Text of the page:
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Horm Metab Res. 2008 Jan;40(1):50-5. Epub 2007 Dec 18.

Treatment of subclinical hypothyroidism reduces atherogenic lipid levels in a placebo-controlled double-blind clinical trial.

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Endocrinology Service of Clementino Fraga Filho University Hospital, Department of Internal Medicine, Federal University of Rio de Janeiro, Brazil.


Many studies have found clinical and metabolic alterations in subclinical hypothyroidism, however, there are disagreements about the benefits of levothyroxine therapy. The objective of the present study was to analyze the effects of 6 months of treatment on the lipid profile of patients with subclinical hypothyroidism. A randomized double blind, placebo-controlled clinical assay was conducted. Sixty patients were enrolled in stratified random allocation by TSH levels that generated similar groups in average: free thyroxine levels, lipid levels, age, clinical score, and sedentary. At 6 months, 18 patients in the levothyroxine and 20 in the placebo group were reevaluated and a fall in all atherogenic lipid variables was observed with treatment. The TC and LDL-c variations (-22.6+/-37.2 and -18.5+/-34.6 mg/dl, respectively) in the group that received LT4 were statistically different (p=0.023 and p=0.012) from those occurring in the placebo group (+7.3+/-37.1 and +14.7+/-40.6 mg/dl). Baseline characteristics associated with better improvement in the levels of TC and LDL-c were the presence of TPO-Ab, TSH levels >8.0 microUI/ml, Body Mass Index >or=25 kg/m2, and the presence of menopause. We concluded that treatment with dose-adjusted levothyroxine reduced atherogenic lipid levels in some patients. Further studies to determine the effects of LT4 replacement in specific subgroups of SH patients are still necessary, especially in patients with TSH <8.0 microUI/ml.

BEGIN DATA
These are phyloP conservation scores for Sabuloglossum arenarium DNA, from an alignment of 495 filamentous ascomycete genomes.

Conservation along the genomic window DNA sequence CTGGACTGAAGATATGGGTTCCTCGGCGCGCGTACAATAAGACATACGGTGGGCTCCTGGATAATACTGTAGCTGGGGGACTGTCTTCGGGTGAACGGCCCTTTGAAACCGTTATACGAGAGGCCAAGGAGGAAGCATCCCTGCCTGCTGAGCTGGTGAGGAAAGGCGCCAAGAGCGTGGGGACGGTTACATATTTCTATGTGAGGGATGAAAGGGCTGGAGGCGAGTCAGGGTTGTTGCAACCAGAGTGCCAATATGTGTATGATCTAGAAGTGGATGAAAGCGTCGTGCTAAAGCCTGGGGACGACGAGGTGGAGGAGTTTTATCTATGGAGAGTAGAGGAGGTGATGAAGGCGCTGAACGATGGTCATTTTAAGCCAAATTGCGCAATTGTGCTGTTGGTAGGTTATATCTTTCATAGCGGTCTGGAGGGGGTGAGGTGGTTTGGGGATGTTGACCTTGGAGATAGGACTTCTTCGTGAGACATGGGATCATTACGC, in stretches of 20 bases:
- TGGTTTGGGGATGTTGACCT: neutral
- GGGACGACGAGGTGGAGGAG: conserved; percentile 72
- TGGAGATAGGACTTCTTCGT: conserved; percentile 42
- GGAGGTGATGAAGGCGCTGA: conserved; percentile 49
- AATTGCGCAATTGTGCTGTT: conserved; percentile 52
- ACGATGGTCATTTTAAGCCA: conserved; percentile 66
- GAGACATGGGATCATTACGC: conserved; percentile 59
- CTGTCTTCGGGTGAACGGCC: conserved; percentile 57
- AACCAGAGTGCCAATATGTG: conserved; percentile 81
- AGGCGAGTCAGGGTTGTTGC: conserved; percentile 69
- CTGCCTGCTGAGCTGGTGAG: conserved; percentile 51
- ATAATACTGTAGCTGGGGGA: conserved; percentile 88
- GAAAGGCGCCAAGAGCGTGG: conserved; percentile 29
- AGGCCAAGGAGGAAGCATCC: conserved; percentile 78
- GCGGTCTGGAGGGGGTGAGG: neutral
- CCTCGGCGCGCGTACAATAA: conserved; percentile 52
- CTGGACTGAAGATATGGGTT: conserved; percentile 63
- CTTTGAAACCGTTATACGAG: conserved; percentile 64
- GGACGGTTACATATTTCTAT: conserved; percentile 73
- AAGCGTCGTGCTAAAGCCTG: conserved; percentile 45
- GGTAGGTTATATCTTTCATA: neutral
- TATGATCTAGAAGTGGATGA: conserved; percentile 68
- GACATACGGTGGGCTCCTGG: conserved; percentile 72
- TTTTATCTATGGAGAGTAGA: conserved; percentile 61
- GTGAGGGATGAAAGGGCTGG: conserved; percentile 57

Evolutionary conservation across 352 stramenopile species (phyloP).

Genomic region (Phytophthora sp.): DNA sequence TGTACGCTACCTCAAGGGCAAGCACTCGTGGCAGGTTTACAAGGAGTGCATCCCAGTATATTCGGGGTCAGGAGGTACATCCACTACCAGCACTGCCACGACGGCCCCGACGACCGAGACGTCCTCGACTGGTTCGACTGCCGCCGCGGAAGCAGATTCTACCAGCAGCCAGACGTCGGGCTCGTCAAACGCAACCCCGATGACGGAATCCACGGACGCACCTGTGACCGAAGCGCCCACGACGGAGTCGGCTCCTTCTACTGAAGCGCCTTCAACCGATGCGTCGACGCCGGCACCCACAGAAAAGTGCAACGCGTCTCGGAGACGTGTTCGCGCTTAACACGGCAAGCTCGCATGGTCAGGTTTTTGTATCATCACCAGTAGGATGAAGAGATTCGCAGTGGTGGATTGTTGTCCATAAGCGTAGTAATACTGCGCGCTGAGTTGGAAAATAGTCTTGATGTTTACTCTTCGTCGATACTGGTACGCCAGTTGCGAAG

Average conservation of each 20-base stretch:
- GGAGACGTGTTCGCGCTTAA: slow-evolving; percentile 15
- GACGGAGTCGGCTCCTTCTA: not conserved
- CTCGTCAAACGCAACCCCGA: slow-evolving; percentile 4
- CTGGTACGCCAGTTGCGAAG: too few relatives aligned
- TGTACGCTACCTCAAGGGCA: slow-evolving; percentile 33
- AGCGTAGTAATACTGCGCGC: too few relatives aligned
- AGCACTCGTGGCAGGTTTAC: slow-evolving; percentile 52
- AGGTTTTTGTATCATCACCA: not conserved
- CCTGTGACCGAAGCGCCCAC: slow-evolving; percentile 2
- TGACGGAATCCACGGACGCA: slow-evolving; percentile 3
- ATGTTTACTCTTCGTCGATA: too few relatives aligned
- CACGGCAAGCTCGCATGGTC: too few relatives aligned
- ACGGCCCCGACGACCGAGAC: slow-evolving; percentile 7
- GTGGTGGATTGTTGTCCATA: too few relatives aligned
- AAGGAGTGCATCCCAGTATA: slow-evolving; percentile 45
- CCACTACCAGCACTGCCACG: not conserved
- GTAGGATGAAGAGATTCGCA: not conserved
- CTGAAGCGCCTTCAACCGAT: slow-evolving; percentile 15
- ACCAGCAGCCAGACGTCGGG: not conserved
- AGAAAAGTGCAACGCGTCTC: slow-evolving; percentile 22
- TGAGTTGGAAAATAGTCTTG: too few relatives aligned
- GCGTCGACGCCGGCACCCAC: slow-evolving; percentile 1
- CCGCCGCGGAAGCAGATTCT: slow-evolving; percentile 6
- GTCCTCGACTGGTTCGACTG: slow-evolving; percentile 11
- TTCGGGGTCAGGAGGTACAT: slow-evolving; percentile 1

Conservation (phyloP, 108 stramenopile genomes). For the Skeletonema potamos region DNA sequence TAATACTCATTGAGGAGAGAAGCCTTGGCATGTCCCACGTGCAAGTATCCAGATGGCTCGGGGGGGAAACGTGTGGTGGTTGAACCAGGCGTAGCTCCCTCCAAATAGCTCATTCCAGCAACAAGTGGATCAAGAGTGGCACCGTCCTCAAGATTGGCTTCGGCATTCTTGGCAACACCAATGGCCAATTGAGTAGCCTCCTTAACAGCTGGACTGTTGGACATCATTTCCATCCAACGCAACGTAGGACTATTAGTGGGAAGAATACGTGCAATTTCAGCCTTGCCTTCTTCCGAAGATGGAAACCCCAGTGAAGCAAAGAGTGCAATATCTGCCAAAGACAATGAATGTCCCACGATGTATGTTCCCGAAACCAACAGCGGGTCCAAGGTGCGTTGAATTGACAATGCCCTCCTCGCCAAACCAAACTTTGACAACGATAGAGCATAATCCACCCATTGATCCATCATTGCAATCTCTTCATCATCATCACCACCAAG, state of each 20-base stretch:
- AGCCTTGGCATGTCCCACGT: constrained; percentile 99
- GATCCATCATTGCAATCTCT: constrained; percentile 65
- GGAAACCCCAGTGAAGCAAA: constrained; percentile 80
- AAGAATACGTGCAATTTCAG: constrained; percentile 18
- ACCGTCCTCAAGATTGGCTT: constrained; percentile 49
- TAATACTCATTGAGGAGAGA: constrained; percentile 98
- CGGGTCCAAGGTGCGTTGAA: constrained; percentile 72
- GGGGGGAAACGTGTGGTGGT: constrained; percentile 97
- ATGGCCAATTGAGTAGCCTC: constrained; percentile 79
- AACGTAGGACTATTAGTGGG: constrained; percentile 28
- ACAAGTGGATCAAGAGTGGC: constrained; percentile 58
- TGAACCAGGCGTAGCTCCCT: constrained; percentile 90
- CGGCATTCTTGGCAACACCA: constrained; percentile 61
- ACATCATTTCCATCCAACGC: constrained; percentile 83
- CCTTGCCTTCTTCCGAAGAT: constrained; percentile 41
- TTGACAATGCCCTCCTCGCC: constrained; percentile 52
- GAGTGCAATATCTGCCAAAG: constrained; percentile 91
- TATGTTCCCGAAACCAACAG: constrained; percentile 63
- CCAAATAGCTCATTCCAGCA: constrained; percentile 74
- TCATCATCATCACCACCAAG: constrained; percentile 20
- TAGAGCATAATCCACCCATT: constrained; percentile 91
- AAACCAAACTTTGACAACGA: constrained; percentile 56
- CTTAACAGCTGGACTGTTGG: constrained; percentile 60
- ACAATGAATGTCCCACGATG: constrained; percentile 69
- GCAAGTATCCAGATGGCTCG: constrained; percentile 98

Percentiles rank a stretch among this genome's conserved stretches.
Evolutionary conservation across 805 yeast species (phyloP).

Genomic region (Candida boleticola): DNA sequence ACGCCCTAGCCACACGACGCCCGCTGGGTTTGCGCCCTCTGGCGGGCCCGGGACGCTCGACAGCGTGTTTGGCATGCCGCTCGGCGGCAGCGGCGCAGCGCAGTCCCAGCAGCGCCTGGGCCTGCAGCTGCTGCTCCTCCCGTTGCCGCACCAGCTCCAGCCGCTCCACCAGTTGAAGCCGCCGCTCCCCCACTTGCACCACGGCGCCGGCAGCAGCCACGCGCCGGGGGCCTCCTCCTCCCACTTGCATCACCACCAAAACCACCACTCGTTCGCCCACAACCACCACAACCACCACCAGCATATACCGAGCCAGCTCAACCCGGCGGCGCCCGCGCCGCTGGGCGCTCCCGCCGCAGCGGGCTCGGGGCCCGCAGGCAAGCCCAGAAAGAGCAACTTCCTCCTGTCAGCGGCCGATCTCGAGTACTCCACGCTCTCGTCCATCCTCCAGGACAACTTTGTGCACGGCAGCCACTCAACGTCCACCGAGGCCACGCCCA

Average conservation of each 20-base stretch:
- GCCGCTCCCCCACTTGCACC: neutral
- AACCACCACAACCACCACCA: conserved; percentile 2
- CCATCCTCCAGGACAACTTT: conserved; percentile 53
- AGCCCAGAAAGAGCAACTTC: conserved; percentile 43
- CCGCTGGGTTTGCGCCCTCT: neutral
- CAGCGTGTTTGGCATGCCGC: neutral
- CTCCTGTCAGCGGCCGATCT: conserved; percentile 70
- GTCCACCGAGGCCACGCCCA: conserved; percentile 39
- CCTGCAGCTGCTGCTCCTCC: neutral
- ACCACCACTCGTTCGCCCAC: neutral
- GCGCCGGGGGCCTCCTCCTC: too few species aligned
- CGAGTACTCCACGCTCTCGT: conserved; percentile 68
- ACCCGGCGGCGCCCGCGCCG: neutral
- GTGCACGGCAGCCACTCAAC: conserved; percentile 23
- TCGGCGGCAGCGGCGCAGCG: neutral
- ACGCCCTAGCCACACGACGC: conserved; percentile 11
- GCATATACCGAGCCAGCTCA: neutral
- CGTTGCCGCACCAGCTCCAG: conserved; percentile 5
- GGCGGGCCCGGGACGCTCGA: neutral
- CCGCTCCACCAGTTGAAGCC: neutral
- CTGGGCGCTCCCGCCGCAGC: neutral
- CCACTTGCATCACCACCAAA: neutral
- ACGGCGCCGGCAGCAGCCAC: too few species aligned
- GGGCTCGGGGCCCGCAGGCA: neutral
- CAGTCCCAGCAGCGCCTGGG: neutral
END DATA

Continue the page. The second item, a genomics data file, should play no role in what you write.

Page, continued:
[Indexed for MEDLINE]

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